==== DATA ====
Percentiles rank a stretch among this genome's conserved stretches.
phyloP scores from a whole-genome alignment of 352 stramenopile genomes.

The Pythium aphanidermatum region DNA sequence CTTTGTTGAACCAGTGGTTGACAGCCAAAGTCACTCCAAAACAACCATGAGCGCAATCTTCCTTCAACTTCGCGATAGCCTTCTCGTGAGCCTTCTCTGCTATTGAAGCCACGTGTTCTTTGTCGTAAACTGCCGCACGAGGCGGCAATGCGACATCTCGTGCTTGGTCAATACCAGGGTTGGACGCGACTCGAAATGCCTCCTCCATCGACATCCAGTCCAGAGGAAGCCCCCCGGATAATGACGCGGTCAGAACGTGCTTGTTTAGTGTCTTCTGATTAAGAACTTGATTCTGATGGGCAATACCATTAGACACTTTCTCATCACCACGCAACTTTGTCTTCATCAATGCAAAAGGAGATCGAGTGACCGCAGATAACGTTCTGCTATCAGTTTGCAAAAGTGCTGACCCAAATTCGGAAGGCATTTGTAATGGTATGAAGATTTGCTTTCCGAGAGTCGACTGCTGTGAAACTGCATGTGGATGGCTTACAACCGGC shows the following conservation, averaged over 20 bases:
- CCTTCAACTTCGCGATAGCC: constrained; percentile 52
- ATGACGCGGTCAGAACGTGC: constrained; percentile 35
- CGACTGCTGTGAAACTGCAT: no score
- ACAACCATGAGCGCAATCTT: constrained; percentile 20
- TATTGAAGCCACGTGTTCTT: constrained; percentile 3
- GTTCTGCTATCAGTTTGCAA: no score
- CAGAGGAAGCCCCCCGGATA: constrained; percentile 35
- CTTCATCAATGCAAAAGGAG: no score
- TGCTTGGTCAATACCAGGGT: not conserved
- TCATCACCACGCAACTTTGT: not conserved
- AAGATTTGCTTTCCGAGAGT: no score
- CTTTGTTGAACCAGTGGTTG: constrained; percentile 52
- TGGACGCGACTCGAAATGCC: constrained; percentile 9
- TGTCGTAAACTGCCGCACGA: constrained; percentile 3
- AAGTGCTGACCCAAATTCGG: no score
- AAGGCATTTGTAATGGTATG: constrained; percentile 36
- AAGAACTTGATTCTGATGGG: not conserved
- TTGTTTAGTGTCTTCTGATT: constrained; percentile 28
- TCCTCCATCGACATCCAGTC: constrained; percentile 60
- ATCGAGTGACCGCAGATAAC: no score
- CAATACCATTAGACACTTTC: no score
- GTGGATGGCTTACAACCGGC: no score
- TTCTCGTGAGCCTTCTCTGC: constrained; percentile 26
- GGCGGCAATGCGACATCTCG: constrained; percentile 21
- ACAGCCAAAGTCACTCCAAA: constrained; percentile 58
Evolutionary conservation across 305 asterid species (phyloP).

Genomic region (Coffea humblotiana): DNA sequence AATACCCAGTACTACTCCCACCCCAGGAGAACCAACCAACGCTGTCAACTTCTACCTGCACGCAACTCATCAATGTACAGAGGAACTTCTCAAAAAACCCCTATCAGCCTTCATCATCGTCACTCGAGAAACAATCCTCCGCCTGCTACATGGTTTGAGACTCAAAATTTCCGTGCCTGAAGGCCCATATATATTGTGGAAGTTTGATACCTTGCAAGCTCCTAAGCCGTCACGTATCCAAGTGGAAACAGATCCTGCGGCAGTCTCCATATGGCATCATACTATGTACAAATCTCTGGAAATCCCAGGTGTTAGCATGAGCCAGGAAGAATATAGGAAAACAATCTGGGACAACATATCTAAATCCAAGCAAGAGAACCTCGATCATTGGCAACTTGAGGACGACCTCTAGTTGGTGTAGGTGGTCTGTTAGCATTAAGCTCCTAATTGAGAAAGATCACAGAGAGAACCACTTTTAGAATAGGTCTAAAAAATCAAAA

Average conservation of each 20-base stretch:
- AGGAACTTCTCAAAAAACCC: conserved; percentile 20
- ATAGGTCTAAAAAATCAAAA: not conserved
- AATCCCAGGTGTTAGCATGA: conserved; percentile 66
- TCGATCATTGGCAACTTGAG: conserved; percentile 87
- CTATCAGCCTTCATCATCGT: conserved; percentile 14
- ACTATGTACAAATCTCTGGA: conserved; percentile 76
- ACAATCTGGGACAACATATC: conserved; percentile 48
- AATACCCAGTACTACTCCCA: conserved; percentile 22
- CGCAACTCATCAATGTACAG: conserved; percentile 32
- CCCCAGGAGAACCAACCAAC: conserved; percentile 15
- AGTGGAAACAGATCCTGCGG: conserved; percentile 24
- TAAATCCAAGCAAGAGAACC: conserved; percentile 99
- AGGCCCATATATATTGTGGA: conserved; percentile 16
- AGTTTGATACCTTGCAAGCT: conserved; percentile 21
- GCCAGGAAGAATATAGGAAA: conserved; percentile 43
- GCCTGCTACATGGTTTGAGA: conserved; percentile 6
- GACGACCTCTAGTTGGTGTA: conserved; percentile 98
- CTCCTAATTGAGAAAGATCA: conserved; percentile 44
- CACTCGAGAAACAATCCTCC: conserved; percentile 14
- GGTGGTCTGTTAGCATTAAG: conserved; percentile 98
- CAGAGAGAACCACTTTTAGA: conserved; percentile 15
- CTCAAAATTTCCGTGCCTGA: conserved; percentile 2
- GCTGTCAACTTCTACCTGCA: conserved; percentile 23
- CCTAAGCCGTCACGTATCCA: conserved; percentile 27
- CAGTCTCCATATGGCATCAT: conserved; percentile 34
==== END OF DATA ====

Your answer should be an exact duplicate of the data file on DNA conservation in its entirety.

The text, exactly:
Percentiles rank a stretch among this genome's conserved stretches.
phyloP scores from a whole-genome alignment of 352 stramenopile genomes.

The Pythium aphanidermatum region DNA sequence CTTTGTTGAACCAGTGGTTGACAGCCAAAGTCACTCCAAAACAACCATGAGCGCAATCTTCCTTCAACTTCGCGATAGCCTTCTCGTGAGCCTTCTCTGCTATTGAAGCCACGTGTTCTTTGTCGTAAACTGCCGCACGAGGCGGCAATGCGACATCTCGTGCTTGGTCAATACCAGGGTTGGACGCGACTCGAAATGCCTCCTCCATCGACATCCAGTCCAGAGGAAGCCCCCCGGATAATGACGCGGTCAGAACGTGCTTGTTTAGTGTCTTCTGATTAAGAACTTGATTCTGATGGGCAATACCATTAGACACTTTCTCATCACCACGCAACTTTGTCTTCATCAATGCAAAAGGAGATCGAGTGACCGCAGATAACGTTCTGCTATCAGTTTGCAAAAGTGCTGACCCAAATTCGGAAGGCATTTGTAATGGTATGAAGATTTGCTTTCCGAGAGTCGACTGCTGTGAAACTGCATGTGGATGGCTTACAACCGGC shows the following conservation, averaged over 20 bases:
- CCTTCAACTTCGCGATAGCC: constrained; percentile 52
- ATGACGCGGTCAGAACGTGC: constrained; percentile 35
- CGACTGCTGTGAAACTGCAT: no score
- ACAACCATGAGCGCAATCTT: constrained; percentile 20
- TATTGAAGCCACGTGTTCTT: constrained; percentile 3
- GTTCTGCTATCAGTTTGCAA: no score
- CAGAGGAAGCCCCCCGGATA: constrained; percentile 35
- CTTCATCAATGCAAAAGGAG: no score
- TGCTTGGTCAATACCAGGGT: not conserved
- TCATCACCACGCAACTTTGT: not conserved
- AAGATTTGCTTTCCGAGAGT: no score
- CTTTGTTGAACCAGTGGTTG: constrained; percentile 52
- TGGACGCGACTCGAAATGCC: constrained; percentile 9
- TGTCGTAAACTGCCGCACGA: constrained; percentile 3
- AAGTGCTGACCCAAATTCGG: no score
- AAGGCATTTGTAATGGTATG: constrained; percentile 36
- AAGAACTTGATTCTGATGGG: not conserved
- TTGTTTAGTGTCTTCTGATT: constrained; percentile 28
- TCCTCCATCGACATCCAGTC: constrained; percentile 60
- ATCGAGTGACCGCAGATAAC: no score
- CAATACCATTAGACACTTTC: no score
- GTGGATGGCTTACAACCGGC: no score
- TTCTCGTGAGCCTTCTCTGC: constrained; percentile 26
- GGCGGCAATGCGACATCTCG: constrained; percentile 21
- ACAGCCAAAGTCACTCCAAA: constrained; percentile 58
Evolutionary conservation across 305 asterid species (phyloP).

Genomic region (Coffea humblotiana): DNA sequence AATACCCAGTACTACTCCCACCCCAGGAGAACCAACCAACGCTGTCAACTTCTACCTGCACGCAACTCATCAATGTACAGAGGAACTTCTCAAAAAACCCCTATCAGCCTTCATCATCGTCACTCGAGAAACAATCCTCCGCCTGCTACATGGTTTGAGACTCAAAATTTCCGTGCCTGAAGGCCCATATATATTGTGGAAGTTTGATACCTTGCAAGCTCCTAAGCCGTCACGTATCCAAGTGGAAACAGATCCTGCGGCAGTCTCCATATGGCATCATACTATGTACAAATCTCTGGAAATCCCAGGTGTTAGCATGAGCCAGGAAGAATATAGGAAAACAATCTGGGACAACATATCTAAATCCAAGCAAGAGAACCTCGATCATTGGCAACTTGAGGACGACCTCTAGTTGGTGTAGGTGGTCTGTTAGCATTAAGCTCCTAATTGAGAAAGATCACAGAGAGAACCACTTTTAGAATAGGTCTAAAAAATCAAAA

Average conservation of each 20-base stretch:
- AGGAACTTCTCAAAAAACCC: conserved; percentile 20
- ATAGGTCTAAAAAATCAAAA: not conserved
- AATCCCAGGTGTTAGCATGA: conserved; percentile 66
- TCGATCATTGGCAACTTGAG: conserved; percentile 87
- CTATCAGCCTTCATCATCGT: conserved; percentile 14
- ACTATGTACAAATCTCTGGA: conserved; percentile 76
- ACAATCTGGGACAACATATC: conserved; percentile 48
- AATACCCAGTACTACTCCCA: conserved; percentile 22
- CGCAACTCATCAATGTACAG: conserved; percentile 32
- CCCCAGGAGAACCAACCAAC: conserved; percentile 15
- AGTGGAAACAGATCCTGCGG: conserved; percentile 24
- TAAATCCAAGCAAGAGAACC: conserved; percentile 99
- AGGCCCATATATATTGTGGA: conserved; percentile 16
- AGTTTGATACCTTGCAAGCT: conserved; percentile 21
- GCCAGGAAGAATATAGGAAA: conserved; percentile 43
- GCCTGCTACATGGTTTGAGA: conserved; percentile 6
- GACGACCTCTAGTTGGTGTA: conserved; percentile 98
- CTCCTAATTGAGAAAGATCA: conserved; percentile 44
- CACTCGAGAAACAATCCTCC: conserved; percentile 14
- GGTGGTCTGTTAGCATTAAG: conserved; percentile 98
- CAGAGAGAACCACTTTTAGA: conserved; percentile 15
- CTCAAAATTTCCGTGCCTGA: conserved; percentile 2
- GCTGTCAACTTCTACCTGCA: conserved; percentile 23
- CCTAAGCCGTCACGTATCCA: conserved; percentile 27
- CAGTCTCCATATGGCATCAT: conserved; percentile 34